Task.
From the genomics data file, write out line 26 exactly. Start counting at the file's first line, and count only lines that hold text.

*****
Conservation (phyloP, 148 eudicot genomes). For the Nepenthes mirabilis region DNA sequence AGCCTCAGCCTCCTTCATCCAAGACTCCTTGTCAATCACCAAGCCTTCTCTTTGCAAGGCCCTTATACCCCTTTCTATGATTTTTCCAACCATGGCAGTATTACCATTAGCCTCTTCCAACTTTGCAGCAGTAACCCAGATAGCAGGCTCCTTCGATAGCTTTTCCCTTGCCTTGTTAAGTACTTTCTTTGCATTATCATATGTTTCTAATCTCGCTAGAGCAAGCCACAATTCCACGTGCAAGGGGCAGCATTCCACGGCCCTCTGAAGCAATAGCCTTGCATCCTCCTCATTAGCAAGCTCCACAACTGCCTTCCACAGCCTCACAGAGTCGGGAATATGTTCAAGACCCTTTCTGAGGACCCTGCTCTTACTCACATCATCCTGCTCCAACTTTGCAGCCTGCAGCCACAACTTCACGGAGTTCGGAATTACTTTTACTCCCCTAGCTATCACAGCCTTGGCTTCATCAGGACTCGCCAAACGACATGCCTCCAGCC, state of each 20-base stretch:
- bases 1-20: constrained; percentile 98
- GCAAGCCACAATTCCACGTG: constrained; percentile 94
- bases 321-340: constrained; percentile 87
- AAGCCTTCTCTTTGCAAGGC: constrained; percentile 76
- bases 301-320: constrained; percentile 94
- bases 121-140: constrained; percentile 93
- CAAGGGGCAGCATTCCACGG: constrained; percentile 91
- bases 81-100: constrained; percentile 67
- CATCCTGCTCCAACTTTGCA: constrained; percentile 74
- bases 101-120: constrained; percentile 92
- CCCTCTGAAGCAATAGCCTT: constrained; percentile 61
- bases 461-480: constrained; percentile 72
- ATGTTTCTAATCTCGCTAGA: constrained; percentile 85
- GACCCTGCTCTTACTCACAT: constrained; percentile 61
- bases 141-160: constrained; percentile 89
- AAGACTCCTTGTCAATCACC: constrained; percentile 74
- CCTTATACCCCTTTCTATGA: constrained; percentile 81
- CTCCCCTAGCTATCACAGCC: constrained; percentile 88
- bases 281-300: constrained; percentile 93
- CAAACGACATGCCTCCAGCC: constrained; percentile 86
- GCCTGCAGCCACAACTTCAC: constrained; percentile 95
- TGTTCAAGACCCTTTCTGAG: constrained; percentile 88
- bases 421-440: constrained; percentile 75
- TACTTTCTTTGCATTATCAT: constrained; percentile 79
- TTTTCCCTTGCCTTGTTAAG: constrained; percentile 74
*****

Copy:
- TTTTCCCTTGCCTTGTTAAG: constrained; percentile 74